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How being Grateful makes You Healthier, Happier and Richer?

Being Grateful

It sounds easy, but being constantly thankful isn’t the natural default setting for humans. We are born with creative and critical minds, and that means sometimes looking for the flaws in things, trying to identify how we can improve them, and also looking out for potential danger.

The Gratitude Workout

For many of us, being grateful is something we have to practice. Building an appreciative outlook is very much like building a muscle; it will get stronger and stronger and offer increased benefits the more we exercise it. What most of us are in the habit of doing is seeing gratitude as the result of success or fortune. But the real power of gratitude is unleashed when we use it before success, when we see it as a source of happiness and satisfaction, not as an end product.

The key is to practice gratitude even when you don’t want to. Even when you feel as if you don’t have much to be grateful for and that your life is a struggle. Search, a little bit, and you’ll undoubtedly find things to appreciate.

The Proof is in the Pudding

Data collated from numerous research studies have shown how just five minutes a day focusing on what you have to be grateful for might actually change your life, more than falling in love, winning the lottery or getting promoted. Participants in a controlled study who regularly used a written gratitude diary recorded major shifts in their levels of happiness and life satisfaction after a few months.

Other studies suggest that nurturing an appreciative and grateful attitude can also develop patience and better decision making. A recent article on APS (Association for Psychological Science) describes how a team of researchers from the University of California, Riverside, and Harvard Kennedy School have used studies to demonstrate that feelings of gratitude automatically reduce financial impatience. Assistant Professor Ye Li from the University of California, Riverside School of Business Administration says:

Showing that emotion can foster self-control and discovering a way to reduce impatience with a simple gratitude exercise opens up tremendous possibilities for reducing a wide range of societal ills from impulse buying and insufficient saving to obesity and smoking.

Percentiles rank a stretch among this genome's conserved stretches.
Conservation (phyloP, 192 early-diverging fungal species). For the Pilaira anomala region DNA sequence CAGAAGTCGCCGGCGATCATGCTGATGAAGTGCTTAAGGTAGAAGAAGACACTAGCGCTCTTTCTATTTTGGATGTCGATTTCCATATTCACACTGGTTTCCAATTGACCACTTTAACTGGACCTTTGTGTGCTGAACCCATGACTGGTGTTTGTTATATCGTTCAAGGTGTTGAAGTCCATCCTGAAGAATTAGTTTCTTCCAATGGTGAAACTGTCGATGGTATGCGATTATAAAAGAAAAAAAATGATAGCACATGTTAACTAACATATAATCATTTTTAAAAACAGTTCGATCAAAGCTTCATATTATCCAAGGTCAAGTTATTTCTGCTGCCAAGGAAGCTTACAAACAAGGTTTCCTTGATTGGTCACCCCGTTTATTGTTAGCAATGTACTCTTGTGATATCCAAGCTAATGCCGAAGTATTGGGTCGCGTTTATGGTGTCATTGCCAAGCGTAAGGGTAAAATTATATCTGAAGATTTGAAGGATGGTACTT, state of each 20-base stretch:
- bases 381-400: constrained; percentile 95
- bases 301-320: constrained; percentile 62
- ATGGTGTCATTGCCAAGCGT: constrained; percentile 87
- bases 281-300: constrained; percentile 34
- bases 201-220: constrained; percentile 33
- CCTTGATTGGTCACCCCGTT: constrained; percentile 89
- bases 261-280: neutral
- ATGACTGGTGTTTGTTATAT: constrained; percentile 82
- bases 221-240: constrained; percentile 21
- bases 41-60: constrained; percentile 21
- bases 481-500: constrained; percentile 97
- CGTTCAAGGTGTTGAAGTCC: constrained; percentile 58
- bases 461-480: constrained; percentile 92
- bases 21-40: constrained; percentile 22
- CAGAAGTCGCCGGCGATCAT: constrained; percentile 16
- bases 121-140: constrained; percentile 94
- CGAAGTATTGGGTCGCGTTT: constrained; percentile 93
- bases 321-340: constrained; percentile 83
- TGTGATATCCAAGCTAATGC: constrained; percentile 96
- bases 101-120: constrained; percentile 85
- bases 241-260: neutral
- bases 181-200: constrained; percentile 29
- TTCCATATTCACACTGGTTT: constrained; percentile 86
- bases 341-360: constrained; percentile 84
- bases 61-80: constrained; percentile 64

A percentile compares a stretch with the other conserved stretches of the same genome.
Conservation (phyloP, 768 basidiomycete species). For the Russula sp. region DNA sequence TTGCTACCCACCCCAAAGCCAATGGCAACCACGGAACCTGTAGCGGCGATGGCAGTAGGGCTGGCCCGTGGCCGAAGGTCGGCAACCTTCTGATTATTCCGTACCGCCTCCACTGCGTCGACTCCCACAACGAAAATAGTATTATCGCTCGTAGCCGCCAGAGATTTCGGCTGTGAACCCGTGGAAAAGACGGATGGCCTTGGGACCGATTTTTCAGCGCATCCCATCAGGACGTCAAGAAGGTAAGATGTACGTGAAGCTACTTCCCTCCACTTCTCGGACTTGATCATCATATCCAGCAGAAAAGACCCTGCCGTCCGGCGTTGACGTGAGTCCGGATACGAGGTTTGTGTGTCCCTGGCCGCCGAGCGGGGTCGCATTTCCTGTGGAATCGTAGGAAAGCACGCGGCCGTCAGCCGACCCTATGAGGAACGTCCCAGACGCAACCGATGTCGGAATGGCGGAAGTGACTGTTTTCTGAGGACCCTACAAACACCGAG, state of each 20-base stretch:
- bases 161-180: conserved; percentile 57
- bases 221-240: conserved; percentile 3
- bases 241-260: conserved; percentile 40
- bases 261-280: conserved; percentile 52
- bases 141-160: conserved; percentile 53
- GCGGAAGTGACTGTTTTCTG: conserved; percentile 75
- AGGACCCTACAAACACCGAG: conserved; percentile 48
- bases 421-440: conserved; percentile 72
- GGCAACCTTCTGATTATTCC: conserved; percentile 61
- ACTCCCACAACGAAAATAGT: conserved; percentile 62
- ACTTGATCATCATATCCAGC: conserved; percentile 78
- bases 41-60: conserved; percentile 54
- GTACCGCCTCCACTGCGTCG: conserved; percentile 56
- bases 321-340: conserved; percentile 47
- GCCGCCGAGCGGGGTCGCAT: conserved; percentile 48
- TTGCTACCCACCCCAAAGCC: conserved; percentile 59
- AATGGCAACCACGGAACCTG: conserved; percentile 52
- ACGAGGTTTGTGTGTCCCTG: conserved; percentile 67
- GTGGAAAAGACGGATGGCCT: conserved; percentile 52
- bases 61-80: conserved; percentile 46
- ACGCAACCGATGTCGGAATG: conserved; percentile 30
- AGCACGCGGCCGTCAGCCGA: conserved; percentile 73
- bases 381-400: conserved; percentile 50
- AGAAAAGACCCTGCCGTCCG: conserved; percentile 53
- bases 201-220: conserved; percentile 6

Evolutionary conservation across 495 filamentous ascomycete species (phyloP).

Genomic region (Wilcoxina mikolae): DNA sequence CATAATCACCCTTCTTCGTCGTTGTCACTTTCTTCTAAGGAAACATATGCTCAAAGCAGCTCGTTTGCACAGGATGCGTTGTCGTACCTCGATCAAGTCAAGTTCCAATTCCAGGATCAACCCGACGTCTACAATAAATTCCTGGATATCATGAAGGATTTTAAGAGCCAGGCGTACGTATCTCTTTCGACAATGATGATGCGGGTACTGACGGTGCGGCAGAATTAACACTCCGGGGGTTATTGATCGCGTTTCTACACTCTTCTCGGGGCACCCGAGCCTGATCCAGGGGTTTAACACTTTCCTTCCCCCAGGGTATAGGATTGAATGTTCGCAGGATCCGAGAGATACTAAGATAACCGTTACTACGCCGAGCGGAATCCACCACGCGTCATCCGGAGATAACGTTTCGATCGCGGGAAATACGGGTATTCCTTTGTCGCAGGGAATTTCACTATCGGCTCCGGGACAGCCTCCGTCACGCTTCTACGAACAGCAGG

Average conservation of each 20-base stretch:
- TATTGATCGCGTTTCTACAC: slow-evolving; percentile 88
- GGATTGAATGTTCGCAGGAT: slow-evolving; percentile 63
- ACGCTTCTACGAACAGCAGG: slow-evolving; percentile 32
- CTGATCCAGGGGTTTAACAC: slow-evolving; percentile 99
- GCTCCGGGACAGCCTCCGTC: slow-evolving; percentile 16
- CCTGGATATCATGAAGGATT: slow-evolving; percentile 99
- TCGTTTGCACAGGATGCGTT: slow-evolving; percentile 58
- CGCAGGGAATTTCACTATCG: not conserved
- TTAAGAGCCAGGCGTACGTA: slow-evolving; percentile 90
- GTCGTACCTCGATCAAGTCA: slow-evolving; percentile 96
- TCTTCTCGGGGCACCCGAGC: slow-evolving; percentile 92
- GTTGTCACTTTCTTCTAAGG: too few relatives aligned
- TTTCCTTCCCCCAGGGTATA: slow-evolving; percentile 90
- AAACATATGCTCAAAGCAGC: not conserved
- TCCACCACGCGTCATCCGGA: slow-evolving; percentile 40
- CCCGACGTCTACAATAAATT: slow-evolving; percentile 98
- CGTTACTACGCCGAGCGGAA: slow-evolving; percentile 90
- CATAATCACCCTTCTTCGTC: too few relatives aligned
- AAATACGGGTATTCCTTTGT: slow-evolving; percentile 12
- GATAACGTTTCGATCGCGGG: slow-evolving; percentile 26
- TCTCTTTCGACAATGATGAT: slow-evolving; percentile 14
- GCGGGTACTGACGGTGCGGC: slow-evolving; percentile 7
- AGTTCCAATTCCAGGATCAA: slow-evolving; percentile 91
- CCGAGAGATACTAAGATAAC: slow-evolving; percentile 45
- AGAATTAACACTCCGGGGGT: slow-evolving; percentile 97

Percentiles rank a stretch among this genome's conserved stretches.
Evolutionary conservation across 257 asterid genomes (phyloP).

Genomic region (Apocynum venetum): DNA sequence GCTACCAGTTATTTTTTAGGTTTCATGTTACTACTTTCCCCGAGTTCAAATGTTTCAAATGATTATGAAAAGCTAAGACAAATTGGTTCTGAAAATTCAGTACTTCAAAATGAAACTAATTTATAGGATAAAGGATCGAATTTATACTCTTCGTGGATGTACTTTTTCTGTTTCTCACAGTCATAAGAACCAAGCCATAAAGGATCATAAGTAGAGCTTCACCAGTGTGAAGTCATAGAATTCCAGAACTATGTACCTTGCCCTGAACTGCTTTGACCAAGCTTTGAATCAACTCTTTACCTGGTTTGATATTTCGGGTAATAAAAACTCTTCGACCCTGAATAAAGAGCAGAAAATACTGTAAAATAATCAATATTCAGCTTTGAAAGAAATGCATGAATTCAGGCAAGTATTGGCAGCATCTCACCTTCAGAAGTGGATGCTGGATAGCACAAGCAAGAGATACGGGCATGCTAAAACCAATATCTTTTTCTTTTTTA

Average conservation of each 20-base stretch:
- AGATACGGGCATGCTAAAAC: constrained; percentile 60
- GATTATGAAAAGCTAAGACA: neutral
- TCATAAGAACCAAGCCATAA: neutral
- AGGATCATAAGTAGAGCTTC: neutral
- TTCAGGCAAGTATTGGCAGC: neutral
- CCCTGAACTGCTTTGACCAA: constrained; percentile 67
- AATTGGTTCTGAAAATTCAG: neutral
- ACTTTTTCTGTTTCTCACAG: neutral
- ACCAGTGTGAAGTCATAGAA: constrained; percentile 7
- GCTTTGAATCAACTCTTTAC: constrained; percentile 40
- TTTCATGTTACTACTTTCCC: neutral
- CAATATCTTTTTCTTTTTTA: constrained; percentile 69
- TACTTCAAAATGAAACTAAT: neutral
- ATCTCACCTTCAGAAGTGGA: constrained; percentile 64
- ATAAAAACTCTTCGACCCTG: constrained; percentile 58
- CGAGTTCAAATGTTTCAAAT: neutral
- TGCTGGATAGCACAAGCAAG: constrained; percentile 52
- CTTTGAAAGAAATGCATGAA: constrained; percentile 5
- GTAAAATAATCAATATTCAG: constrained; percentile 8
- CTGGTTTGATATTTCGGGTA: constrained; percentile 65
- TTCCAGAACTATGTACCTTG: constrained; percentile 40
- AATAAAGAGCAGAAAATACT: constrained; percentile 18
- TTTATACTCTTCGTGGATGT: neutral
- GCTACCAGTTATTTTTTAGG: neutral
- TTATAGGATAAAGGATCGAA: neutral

Appreciate Your Way to Business Success

In his book “The Trust Edge, How Top Leaders Gain Faster Results, Deeper Relationships and a Stronger Bottom Line “, David Horsager advocates that trust and gratitude are key ingredients in creating a successful business.

David Ward, the founder and director of Sussex based business VWHeritage, is of the same opinion. In 25 years his company has grown from a two man show to a 60 strong team with an annual turnover of millions. At his home on the Brighton Marina David has a photograph which runs the length of his hallway and shows a line of one hundred or so people standing on the beach. Every one of those people helped him in some way, whether it was the friend who lent him a hundred pounds to buy his first VW camper van or the person who gave him a washing up job in exchange for accommodation twenty years ago in Germany, no one is neglected.

For me, being grateful is about seeing the positive,” he says, “It helps when things get tough, seeing that there is still a lot to be thankful for. When it comes to business, it’s easy to fall into the trap of not really seeing the people we work with. It’s easy to take others for granted. But your staff are your best asset. If you don’t appreciate them, this mistake can have huge costs in the long run. An attitude of positive appreciation, of valuing what you have and the team you work with can have a trickle down effect on the entire company.


Remember, gratitude is a habit, don’t berate yourself if it doesn’t come naturally. Simply spend a few minutes each day, or a three times a week, and list five things you are grateful for. After three months, monitor how you feel about your life, things will probably be looking much brighter.

Image Courtesy: Difei Li, CC BY-NC-ND 2.0,via flickr

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